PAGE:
In Poland, the WIG20 gained 2.46% this week. Domestic individual investors generated 24% of Warsaw Stock Exchange’s (GPW) main market equities turnover in H1 2021 (+2 pps YoY), a record-high H1 share in a decade, GPW said. In August, GPW Main Market electronic order book equities turnover value increased by 1.8% YoY to PLN 17.7 billion.
REST OF EUROPE
In the UK, London’s premier FTSE100 index weakened 0.14% this week. UK service providers signalled that August was the worst month for business activity growth since the current phase of recovery began in March, IHS Markit said. The slowdown partly reflected a normalisation of customer demand, shortages of staff and disrupted supply chains. The Bank of England named Huw Pill as new chief economist. The former Goldman Sachs and European Central Bank veteran will start in the role on September 6, replacing Andy Haldane who leaves after 32 years with the Bank. Could this be the medicine that the UK economy needs?
In Switzerland, the stock market closed weak, with the SMI returning -0.70%. In corporate news, SIX, the operator of the Swiss bourse will acquire a 50% stake in leading European trade repository REGIS-TR during the first half of 2022, from joint venture partner Clearstream. On the macro front, the economy of Switzerland expanded 1.8% on quarter in the three months to June 2021, rebounding from a downwardly revised 0.4% drop in the previous period, thanks to the relaxation of COVID related measures data published by the State Secretariat for Economic Affairs (SECO) revealed. Inflation grew 0.9% year-on-year in August, above market expectations of 0.8%, data from the Federal Statistical Office showed. It was the highest inflation rate since November of 2018.
(Note: Trading days from Sunday 29/08/2021 to Thursday 02/09/2021)
In Israel, trading in the Tel Aviv Stock Exchange (TASE) was marked by prices increases in most of the leading share indices. The benchmark TA-35 index increased 0.4% over the past week, bringing year-to-date cumulative gains to 17.9%, according to TASE. The Bank of Israel released figures indicating that foreign investors acquired US$ 425 million net in shares in June 2021, following acquisitions of shares of about US$ 1,430 million net in the first five months of this year. In currencies, Israel’s foreign exchange reserves at the end of August 2021 stood at $205,912 million, an increase of $4,217 million from their level at the end of the previous month, the central bank of the State of Israel said.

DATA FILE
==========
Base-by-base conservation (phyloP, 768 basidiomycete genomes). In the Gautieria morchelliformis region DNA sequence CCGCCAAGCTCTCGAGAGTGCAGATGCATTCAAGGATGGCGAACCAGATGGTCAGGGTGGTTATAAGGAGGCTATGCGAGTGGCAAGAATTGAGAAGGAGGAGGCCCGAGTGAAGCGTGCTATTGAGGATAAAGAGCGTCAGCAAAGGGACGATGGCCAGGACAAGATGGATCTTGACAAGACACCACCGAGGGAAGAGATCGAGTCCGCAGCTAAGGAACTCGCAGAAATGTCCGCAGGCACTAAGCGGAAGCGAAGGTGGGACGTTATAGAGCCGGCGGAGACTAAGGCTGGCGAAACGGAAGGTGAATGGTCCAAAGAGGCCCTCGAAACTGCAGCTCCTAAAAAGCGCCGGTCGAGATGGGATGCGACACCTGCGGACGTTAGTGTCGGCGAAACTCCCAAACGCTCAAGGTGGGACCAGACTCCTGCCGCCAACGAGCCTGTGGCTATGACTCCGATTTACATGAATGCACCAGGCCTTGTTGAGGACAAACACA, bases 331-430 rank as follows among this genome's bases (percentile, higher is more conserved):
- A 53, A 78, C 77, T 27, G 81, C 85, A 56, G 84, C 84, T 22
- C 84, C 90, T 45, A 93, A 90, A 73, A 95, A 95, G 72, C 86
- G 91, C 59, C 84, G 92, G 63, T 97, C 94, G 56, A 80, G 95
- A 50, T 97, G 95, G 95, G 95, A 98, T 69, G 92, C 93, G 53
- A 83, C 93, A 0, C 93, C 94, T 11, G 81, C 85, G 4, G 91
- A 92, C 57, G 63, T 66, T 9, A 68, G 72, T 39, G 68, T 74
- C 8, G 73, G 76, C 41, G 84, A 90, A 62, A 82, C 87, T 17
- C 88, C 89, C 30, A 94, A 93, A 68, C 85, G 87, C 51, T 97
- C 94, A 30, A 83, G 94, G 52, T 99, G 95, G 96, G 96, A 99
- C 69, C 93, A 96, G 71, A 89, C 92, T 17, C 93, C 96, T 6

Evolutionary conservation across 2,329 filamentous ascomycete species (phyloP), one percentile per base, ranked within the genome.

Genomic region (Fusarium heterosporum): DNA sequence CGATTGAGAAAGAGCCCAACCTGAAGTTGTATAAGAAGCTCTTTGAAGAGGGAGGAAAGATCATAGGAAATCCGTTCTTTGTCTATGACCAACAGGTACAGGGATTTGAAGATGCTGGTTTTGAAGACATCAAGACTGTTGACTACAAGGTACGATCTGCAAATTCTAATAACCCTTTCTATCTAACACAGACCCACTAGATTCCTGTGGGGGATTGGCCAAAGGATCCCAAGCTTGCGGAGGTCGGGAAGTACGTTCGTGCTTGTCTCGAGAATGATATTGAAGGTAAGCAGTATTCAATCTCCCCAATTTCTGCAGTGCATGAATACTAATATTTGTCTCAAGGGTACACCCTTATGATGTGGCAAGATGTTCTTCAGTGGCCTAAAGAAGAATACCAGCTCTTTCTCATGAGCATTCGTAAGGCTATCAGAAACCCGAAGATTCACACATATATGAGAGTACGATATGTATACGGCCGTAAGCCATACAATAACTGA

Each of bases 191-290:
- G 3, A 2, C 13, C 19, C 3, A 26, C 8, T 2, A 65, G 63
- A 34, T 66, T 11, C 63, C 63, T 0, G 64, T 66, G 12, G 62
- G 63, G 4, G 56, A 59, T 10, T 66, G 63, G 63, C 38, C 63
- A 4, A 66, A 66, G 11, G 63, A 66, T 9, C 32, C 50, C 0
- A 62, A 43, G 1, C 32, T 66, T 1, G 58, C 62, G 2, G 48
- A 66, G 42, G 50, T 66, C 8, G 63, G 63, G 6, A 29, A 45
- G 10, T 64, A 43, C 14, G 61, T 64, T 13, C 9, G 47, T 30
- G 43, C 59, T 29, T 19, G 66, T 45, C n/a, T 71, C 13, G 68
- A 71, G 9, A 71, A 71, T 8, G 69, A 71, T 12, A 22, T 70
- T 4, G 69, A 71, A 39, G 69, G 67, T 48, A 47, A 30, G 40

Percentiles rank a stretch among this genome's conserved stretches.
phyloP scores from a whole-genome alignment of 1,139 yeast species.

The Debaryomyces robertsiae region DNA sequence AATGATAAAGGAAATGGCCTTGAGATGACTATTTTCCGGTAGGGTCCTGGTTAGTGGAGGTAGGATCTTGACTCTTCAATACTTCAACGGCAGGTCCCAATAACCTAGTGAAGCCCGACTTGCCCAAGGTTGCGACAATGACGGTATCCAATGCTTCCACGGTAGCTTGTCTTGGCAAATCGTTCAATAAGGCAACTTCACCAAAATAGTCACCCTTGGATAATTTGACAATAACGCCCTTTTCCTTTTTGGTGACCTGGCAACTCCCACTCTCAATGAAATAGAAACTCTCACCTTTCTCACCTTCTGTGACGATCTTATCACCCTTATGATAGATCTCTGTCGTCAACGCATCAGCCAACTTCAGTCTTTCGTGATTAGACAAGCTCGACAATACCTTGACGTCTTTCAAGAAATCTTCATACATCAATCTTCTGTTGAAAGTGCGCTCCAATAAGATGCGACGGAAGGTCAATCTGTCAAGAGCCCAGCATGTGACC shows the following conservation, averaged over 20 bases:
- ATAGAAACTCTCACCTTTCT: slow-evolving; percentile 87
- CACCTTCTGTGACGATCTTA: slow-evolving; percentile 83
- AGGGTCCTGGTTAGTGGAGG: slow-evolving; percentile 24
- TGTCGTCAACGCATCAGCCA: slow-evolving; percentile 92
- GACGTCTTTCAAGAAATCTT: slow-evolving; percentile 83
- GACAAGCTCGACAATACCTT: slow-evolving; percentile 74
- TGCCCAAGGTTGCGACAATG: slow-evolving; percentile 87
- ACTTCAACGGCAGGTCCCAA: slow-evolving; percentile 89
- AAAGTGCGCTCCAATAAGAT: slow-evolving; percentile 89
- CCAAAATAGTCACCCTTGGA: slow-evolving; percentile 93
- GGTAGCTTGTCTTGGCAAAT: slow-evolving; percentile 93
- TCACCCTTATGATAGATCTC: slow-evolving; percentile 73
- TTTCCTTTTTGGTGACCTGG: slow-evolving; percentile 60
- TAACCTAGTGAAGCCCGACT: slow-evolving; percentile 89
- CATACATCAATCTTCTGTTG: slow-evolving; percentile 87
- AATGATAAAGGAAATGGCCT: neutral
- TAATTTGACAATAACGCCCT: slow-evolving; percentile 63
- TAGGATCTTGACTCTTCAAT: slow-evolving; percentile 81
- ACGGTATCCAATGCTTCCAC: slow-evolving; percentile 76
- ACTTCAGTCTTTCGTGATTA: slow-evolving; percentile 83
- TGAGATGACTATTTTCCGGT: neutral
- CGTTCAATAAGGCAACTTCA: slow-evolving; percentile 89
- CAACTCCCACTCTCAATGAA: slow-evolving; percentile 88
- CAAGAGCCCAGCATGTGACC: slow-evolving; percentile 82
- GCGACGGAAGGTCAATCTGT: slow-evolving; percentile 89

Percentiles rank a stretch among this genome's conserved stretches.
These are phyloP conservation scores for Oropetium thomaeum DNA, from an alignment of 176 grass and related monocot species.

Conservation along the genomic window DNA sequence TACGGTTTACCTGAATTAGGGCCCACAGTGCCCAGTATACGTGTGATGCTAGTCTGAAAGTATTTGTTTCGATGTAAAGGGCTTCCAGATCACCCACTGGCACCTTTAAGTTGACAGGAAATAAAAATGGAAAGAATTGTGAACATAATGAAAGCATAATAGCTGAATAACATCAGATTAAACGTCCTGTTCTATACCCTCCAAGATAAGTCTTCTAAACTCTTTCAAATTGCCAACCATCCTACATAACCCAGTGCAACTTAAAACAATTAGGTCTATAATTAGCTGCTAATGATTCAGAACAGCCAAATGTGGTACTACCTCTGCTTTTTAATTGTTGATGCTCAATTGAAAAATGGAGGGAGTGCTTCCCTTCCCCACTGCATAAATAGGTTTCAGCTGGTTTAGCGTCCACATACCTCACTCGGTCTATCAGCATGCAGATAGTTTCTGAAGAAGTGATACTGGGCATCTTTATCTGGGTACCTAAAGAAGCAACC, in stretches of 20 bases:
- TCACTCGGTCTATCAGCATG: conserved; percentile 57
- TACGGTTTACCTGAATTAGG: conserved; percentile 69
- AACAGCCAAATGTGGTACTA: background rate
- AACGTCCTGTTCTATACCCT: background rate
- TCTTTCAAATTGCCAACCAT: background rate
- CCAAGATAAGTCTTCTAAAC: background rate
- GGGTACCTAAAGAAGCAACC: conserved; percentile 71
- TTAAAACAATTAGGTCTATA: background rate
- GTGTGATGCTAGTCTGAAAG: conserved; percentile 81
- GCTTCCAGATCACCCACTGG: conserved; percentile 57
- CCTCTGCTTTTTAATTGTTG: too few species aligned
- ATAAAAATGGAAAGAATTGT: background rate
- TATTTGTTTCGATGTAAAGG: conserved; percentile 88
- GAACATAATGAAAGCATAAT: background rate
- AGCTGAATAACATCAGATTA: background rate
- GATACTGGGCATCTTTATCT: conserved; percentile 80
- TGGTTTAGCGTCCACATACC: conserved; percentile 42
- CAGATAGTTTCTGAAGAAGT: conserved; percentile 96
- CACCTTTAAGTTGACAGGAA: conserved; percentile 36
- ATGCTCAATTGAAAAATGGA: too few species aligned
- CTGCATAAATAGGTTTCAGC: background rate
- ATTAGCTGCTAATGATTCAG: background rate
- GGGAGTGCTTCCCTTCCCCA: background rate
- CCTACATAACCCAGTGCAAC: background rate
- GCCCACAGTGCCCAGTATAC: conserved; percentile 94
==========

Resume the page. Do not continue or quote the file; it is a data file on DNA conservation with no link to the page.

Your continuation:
In Egypt, the EGX30 blue-chip index closed up 0.16% on Thursday (Sep. 2) with capital market company Pioneers Holding soaring over 7%, extending gains from the previous session following a sharp rise in its second-quarter earnings. For the week, EGX30 returned 1.58%.
Saudi Arabia’s benchmark index TASI closed up 1.72% this week following an OPEC+ agreement to stick to gradual output hikes. Saudi energy giant International Company for Power and Water Projects (ACWA Power) on Thursday (Sep.2) announced its intention to proceed with an IPO and list its shares on the main market of the Saudi Stock Exchange, also know as Tadawul.
In South Africa, Johannesburg’s JSE Top40 plunged 2.10%. The rand was trading at R14.29/$ on Friday afternoon – its best level in almost a month – after US jobs shocker. However, a Reuters poll showed that the South African rand and Brazil’s real are seen driving volatility in a likely sell-off in Emerging Marker currencies in the next three months amid tapering fears.
In Nigeria, the All-share index of the Nigerian Exchange returned -0.57% for the week but recorded a 1.74% growth in August to close at 39,219.61 index points from 38,547.08 recorded as of the end of July. The value of shares traded represents a 6.38% increase compared to N47.69 billion recorded in the previous month.
In other news, Fitch Ratings affirmed Angola’s Long-Term Foreign-Currency Issuer Default Rating (IDR) at ‘CCC’, as higher oil prices will drive an increase in government revenue, which will contribute to a fiscal surplus of 1.2% of GDP in 2021, the agency said. In Zimbabwe, the central bank left its policy rate steady for the third time this year, to combat inflation.